Rope Rescue in Gates
By Lou Comenale
Illustrations and Equipment Photos by Lou Comenale
On Scene Photos by John Spaulding
There has always been some questioning of the purpose of spending thousands of dollars in rope rescue equipment. The Gates Fire District really doesn’t have the topography that would warrant a rope rescue incident, we do have some vertical embankments along the Erie Canal that makes up our northern boarder. It would be a lie if the Canal wasn’t the driving force in our technical rescue cache, but there was some foresight by others thinking that the rope systems would more often be used for extricating a victim from a roof top incident or any elevated platform where our ladder trucks could not reach or there wasn’t any interior access.
This came to fruition an afternoon when both ladder trucks in our district were out of service and an Emergency Medical Call came in for a person down on the roof of a business located in our district. Since the the staffed Quint was out of service, both crews were running Engines that do not carry any rope rescue equipment. Both Engines responded along with the Captain in the command SUV (5 Firefighters and 1 Captain), the Assistant Chief also put himself on the assignment and immediately called for a volunteer response to get the Rescue en-route.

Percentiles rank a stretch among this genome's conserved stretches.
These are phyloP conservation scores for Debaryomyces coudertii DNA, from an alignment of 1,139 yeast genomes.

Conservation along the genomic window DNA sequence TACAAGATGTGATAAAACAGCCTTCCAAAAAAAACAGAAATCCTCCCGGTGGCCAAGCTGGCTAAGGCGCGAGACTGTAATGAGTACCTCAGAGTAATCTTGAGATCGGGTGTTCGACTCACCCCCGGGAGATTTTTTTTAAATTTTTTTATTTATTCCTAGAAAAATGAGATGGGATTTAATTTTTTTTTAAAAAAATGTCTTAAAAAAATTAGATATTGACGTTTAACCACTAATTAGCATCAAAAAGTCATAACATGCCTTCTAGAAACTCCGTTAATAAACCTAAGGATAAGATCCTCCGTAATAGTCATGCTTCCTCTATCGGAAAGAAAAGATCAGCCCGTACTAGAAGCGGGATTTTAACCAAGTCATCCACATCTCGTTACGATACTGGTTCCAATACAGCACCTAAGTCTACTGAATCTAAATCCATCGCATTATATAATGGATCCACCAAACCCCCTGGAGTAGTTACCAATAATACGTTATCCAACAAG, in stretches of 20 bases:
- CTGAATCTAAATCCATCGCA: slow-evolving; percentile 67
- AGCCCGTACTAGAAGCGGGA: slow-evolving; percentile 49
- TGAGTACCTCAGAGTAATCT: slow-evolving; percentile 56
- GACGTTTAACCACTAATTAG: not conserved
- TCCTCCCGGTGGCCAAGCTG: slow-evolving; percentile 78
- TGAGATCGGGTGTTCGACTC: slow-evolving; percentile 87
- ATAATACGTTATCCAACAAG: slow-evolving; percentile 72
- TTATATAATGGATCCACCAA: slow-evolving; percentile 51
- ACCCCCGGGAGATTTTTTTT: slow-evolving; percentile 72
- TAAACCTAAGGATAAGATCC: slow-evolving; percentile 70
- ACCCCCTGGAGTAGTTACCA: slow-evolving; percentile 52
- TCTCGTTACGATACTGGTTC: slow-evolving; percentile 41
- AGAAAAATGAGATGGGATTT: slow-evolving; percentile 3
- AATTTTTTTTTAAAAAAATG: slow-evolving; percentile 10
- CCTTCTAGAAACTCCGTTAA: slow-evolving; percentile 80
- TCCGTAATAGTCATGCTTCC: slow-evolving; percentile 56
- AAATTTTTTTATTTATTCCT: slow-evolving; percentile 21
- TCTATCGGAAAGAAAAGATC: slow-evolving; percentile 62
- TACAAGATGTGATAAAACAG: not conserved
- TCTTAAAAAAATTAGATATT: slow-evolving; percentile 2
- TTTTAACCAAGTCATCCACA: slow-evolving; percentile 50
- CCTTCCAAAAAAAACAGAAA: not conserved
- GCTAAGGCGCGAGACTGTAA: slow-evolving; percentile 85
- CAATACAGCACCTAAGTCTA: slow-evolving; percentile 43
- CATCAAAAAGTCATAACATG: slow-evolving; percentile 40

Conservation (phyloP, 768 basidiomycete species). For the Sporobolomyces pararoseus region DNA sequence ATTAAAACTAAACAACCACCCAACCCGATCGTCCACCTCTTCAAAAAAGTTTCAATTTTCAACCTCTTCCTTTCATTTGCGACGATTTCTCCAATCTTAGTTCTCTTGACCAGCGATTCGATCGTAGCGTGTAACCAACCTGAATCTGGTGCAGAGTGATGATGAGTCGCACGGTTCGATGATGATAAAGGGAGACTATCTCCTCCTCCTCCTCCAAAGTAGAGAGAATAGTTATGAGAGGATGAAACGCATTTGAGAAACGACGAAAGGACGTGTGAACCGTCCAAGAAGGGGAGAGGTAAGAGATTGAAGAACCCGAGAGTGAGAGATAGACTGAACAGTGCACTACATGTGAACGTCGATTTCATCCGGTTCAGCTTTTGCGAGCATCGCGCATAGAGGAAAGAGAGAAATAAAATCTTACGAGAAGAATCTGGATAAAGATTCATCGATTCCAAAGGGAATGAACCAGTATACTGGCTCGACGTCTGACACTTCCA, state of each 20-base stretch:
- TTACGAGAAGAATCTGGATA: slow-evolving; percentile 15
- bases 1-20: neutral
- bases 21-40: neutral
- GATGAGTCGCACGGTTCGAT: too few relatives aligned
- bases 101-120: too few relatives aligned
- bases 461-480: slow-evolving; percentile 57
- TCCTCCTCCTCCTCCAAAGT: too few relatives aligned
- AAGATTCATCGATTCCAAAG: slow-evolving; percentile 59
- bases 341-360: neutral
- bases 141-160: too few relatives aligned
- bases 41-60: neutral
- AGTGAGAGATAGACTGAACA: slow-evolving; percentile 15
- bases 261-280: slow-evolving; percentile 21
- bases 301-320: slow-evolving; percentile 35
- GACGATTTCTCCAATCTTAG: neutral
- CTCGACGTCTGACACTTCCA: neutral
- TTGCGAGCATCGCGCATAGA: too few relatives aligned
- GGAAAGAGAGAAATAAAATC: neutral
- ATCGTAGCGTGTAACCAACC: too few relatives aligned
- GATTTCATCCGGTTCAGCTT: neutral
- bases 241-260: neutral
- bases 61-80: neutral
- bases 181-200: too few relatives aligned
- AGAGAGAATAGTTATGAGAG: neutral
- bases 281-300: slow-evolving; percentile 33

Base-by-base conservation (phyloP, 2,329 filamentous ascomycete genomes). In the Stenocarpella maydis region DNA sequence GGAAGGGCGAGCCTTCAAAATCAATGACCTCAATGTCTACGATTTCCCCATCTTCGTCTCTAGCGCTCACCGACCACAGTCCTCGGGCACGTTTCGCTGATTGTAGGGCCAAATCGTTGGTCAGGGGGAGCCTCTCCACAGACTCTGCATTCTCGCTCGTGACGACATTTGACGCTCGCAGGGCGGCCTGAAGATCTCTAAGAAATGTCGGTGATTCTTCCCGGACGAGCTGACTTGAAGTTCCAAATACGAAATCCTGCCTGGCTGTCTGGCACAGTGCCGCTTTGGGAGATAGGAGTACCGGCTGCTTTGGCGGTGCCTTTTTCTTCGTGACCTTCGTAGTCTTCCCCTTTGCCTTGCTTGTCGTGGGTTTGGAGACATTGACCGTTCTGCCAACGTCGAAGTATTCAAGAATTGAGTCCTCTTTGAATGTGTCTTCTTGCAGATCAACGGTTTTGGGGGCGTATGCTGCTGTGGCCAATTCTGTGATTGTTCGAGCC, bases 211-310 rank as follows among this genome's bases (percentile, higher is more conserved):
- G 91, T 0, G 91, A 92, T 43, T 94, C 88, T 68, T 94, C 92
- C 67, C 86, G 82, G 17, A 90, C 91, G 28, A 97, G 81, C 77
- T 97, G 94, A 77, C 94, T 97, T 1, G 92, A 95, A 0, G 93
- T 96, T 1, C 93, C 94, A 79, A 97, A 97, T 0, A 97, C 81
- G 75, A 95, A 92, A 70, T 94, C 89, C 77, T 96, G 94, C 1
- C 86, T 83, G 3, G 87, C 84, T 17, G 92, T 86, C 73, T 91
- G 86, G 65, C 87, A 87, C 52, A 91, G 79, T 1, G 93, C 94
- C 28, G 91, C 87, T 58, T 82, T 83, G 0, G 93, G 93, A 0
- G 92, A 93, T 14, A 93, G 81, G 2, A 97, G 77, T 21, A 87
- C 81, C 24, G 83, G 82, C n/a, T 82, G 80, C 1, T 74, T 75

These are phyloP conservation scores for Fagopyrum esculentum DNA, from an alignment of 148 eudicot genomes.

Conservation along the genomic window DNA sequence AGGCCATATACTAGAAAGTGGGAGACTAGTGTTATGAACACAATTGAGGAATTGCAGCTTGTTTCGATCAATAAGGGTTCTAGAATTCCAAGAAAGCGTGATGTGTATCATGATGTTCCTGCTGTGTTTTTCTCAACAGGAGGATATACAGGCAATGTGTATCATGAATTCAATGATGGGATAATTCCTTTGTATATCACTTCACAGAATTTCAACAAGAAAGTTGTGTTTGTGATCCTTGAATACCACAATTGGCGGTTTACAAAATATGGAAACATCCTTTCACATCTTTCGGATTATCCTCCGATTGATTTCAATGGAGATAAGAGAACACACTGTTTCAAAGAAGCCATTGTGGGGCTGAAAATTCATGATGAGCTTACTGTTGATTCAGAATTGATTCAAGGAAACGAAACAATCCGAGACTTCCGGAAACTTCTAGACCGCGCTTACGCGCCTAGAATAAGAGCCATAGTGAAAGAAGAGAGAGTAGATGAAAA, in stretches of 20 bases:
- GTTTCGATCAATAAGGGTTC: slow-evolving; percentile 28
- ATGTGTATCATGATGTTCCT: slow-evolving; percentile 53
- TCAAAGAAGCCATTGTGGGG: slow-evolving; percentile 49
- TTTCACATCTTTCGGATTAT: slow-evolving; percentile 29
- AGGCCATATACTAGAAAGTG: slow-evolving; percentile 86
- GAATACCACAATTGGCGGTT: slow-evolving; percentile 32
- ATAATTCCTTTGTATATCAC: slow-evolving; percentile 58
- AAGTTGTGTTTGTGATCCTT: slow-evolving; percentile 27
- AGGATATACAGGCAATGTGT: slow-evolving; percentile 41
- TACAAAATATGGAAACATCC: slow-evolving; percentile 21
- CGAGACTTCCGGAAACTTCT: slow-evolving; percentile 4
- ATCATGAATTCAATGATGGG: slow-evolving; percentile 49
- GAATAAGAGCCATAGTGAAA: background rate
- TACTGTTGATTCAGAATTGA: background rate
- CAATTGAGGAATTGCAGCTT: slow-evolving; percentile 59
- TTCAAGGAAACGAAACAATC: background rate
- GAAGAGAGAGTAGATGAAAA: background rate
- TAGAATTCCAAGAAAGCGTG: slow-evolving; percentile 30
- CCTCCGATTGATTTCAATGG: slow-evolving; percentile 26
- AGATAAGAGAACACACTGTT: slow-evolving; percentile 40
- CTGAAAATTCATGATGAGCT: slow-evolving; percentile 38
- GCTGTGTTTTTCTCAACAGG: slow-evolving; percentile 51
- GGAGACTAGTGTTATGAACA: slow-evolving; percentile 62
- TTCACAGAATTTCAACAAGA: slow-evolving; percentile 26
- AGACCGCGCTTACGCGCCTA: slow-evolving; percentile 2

The two Engines and the Captain arrived on scene and found a roofing operation taking place on a flat top roof. The Captain met with the supervisor, while both Engines laddered the building with 24 foot extension ladders. Two fire fighters started evaluating the patient, who was having an unknown medical problem and started administering basic life support measures. After the Captain had a discussion with the site supervisor and an additional discussion between two of the Rope Technicians, we concluded the safest way of getting the patient from the roof top to ground level was by using a lowering system with the patient secured in a stokes basket. Once it was deemed to be a technical rescue, the Assistant Chief took Command, the Captain was Safety/Operations, and one of the Rope Technicians took the role of the Technical Rescue Officer. Gates Ambulance arrived along with their Chief, one paramedic went to the roof to further evaluate the Patient and the Ambulance Chief assumed the EMS Division.